By Zeb Holmes and Ugur Nedim
Last month, the federal government introduced bills to ban foreign donations and require the registration of lobbyists working for foreign interests if they are seeking to influence the Australian political climate.
While the Labor party has indicated support for most of the proposed changes, it has joined a chorus of criticism against a part described as the “GetUp clause” which seeks to expand the definition of ‘associated entities’ to facilitate the prime minister’s “single-minded determination to get GetUp”.
Definition of ‘associated entities’
Under the government’s proposal, ‘associated entities’ would be required to register their political interests and be subject to various reporting and auditing requirements.
The current definition of an associated entity is one which “operates wholly, or to a significant extent, for the benefit of one or more registered political parties”.
However, the government is seeking to expand the definition to include any group that operates “to the detriment of one or more registered political parties in a way that benefits one or more other registered political parties”.
The Australian Electoral Commission and legal commentators suggest this definition would include groups like GetUp, which are vocal in their criticism of the government’s attack on civil liberties and democratic processes generally.
Status of GetUp
GetUp has no structural links to the Labor party or Greens, which are the groups the government claims it supports. Indeed, GetUp does not have membership status with, and is not controlled in any way by, either of those parties or its leaders or members.
GetUp vehemently denies any such political association, describing itself as “an independent movement to build a progressive Australia and bring participation back into our democracy”.
The organisation points out that it receives very little foreign funding – only 0.5% since its inception – and that 97% of its funds come from donations of under $100 by Australians.
GetUp national director, Paul Oosting, has called the “GetUp clause” an unprecedented case of government overreach. “[It] is aimed squarely at shutting down Australians from working together, independent of political parties, to make our country a better place to live,” he stated.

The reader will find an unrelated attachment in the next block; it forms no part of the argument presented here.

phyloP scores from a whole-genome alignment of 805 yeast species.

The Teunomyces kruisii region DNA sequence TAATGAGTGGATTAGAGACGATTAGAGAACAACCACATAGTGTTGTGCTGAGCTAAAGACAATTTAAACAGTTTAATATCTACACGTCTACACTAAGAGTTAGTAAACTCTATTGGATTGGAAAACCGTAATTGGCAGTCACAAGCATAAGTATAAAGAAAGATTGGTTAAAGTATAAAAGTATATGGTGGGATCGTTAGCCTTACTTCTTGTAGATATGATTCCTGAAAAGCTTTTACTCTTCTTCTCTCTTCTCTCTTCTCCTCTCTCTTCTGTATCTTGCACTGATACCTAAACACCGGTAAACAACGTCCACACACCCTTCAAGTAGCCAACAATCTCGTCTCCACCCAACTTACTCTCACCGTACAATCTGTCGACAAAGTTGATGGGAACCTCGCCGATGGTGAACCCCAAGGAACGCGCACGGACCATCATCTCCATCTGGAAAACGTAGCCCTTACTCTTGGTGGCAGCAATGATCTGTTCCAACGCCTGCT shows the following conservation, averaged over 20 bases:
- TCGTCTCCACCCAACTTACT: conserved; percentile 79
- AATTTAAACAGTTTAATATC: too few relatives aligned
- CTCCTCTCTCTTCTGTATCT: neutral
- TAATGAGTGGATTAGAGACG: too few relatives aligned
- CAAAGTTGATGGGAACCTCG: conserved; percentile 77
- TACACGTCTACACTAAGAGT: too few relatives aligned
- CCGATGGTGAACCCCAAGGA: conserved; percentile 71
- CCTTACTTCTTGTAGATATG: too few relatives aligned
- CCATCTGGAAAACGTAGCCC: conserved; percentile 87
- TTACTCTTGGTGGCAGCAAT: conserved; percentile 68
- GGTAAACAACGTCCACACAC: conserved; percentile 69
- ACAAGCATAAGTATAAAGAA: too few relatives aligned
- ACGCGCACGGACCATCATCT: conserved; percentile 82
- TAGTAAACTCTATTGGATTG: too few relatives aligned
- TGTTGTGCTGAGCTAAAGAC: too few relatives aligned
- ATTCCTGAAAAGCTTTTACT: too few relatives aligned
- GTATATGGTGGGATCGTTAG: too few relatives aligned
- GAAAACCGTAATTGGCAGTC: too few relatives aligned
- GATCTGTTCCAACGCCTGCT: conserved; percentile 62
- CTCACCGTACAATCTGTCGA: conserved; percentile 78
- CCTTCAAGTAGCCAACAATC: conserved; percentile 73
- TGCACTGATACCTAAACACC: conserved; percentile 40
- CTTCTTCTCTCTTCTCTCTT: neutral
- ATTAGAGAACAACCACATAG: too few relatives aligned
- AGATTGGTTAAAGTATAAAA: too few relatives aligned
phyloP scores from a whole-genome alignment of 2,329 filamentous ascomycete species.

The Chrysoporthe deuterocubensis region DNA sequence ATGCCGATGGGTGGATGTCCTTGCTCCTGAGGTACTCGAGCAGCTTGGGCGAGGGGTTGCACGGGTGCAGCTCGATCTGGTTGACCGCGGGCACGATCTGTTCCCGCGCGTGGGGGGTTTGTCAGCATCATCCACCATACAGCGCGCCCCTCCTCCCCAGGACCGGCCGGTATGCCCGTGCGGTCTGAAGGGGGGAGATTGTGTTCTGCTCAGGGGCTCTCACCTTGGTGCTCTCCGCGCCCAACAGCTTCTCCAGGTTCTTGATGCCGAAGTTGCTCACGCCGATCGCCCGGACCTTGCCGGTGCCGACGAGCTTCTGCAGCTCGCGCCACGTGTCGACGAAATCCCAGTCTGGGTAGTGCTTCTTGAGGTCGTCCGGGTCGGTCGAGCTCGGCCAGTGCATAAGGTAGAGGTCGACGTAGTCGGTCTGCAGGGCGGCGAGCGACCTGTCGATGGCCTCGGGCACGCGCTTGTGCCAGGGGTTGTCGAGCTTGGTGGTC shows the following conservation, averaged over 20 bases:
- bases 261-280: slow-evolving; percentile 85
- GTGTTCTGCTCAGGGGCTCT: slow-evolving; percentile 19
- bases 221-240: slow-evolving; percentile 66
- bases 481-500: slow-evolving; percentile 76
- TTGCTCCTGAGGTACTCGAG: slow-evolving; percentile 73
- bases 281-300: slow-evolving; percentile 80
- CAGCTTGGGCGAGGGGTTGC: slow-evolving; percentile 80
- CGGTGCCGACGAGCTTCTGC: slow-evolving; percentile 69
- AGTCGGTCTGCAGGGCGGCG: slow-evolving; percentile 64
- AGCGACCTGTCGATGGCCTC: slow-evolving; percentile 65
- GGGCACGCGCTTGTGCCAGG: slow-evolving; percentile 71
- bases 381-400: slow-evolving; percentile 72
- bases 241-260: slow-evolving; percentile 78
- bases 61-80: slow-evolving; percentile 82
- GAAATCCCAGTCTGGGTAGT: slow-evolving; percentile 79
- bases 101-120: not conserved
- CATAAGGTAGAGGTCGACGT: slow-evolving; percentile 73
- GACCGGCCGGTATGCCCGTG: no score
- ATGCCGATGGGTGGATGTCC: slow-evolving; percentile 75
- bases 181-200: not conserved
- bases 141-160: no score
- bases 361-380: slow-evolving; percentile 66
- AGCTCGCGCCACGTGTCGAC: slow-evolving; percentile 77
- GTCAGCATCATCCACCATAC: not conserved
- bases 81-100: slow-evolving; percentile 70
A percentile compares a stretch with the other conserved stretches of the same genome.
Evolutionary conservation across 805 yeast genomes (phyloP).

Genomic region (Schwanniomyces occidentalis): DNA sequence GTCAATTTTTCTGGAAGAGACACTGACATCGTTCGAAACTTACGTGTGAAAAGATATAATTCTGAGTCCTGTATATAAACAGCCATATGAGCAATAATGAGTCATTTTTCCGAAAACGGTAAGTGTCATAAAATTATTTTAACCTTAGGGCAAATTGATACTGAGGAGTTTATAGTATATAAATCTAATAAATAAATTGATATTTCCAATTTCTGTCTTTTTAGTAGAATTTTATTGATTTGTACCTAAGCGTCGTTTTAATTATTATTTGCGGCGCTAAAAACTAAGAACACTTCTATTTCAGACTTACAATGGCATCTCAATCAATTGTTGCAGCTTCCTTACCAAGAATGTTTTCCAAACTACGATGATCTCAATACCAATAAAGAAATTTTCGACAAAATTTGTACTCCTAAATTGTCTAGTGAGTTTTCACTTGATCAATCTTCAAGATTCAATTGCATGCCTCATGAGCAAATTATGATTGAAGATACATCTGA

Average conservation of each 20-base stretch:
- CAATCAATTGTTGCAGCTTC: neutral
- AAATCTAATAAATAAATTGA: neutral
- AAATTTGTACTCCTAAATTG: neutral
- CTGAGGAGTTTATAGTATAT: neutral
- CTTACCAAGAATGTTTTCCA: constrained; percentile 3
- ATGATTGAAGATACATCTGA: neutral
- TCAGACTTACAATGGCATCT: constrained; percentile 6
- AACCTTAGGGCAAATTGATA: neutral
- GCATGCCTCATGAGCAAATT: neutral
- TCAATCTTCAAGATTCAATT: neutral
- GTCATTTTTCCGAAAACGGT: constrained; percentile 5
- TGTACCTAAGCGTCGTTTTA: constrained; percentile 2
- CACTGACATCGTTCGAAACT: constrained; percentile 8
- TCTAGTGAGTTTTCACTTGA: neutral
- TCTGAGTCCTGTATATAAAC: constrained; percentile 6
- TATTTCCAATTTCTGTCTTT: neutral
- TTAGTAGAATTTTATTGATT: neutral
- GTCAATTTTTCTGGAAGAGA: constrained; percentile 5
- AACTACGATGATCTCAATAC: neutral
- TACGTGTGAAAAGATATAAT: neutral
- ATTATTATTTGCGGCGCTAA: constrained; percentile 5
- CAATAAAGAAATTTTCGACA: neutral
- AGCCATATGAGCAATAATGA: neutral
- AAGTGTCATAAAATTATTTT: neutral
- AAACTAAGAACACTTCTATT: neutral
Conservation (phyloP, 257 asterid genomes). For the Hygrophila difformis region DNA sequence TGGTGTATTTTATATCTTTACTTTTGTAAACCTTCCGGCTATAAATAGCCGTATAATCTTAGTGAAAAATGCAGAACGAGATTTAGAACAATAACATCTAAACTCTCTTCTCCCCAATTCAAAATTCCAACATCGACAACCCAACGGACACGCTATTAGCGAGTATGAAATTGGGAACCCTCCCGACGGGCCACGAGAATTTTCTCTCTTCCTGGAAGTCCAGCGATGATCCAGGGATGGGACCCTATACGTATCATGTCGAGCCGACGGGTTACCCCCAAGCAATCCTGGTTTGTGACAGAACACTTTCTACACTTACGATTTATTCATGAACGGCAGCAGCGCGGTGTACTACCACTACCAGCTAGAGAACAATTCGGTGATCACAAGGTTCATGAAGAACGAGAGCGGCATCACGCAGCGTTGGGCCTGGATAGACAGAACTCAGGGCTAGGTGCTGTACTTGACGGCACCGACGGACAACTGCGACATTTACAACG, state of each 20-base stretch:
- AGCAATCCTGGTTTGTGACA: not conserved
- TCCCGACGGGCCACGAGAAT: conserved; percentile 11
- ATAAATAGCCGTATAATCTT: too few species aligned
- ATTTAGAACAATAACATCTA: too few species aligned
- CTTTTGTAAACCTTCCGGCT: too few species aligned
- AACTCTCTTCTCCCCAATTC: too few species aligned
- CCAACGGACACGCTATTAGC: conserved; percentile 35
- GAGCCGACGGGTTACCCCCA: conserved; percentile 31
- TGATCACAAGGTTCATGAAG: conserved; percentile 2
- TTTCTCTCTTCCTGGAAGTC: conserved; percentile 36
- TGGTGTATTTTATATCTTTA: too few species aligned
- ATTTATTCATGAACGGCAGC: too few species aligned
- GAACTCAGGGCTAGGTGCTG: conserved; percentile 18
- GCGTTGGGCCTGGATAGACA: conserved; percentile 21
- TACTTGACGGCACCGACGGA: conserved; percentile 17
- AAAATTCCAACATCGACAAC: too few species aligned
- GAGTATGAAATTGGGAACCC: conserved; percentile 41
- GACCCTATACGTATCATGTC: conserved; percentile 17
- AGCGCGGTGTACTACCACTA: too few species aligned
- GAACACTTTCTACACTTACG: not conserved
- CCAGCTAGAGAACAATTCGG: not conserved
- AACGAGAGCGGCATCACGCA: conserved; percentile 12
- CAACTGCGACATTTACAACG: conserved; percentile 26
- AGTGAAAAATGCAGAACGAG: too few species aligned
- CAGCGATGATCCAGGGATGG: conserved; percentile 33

“They’re trying to legislate a gag order on charities fighting to protect the rights of children, people who are homeless and our environment – while letting multinational corporations cut politicians blank cheques,” GetUp said in a media release.
Labor party position
Labor’s Andrew Giles, who is the deputy chair of the joint standing committee on electoral matters, believes the proposed change to the definition of associated entities has nothing to do with foreign interference and everything to do with thwarting political activism.
He says the “GetUp clause” is “completely at odds with the ostensible purpose” of the legislation.
Mr Giles questioned whether the Mr Turnbull “accepts there is a role for a vibrant, activist civil society”, and has indicated the Labor party’s intention to oppose the clause.
Greens Senator Lee Rhiannon is concerned the clause would “severely restrict… community groups’ activities while not touching big Australian corporate political donations” and “… give political advantage to the Liberal and National parties”.
She has indicated the Greens will also be opposing the clause.
The executive director of the Institute of Public Affairs, John Roskam, says the cause could impose obligations and restrictions on a broad range of groups, including professional groups such as the Australian Medical Association, the National Farmers Federation, and even media organisations and churches.
“My concern is it will cast a very wide net at anyone expressing a political opinion,” he remarked. “It’s potentially very dangerous”.
Constitutional law professor at the University of Sydney, Anne Twomey, says the government’s is “really doubtful in terms of its constitutional validity”.
She points out that the Australian Constitution contains an implied freedom of political communication which is designed to promote a free flow of information that might influence one’s opinion of the federal government.
Ms Twomey explains that a law may be invalid if it unjustifiably impinges upon that freedom.
Indeed, the High Court in Lange v Australian Broadcasting Corporation (1997) essentially found that a law is invalid if it curtails freedom of political communication to the extent that it is incompatible with maintaining a representative and responsible government.
The High Court confirmed the freedom in the case of Unions NSW v New South Wales (2013).
Only time will tell whether the “GetUp clause” is passed and, if so, whether a High Court challenge will be launched.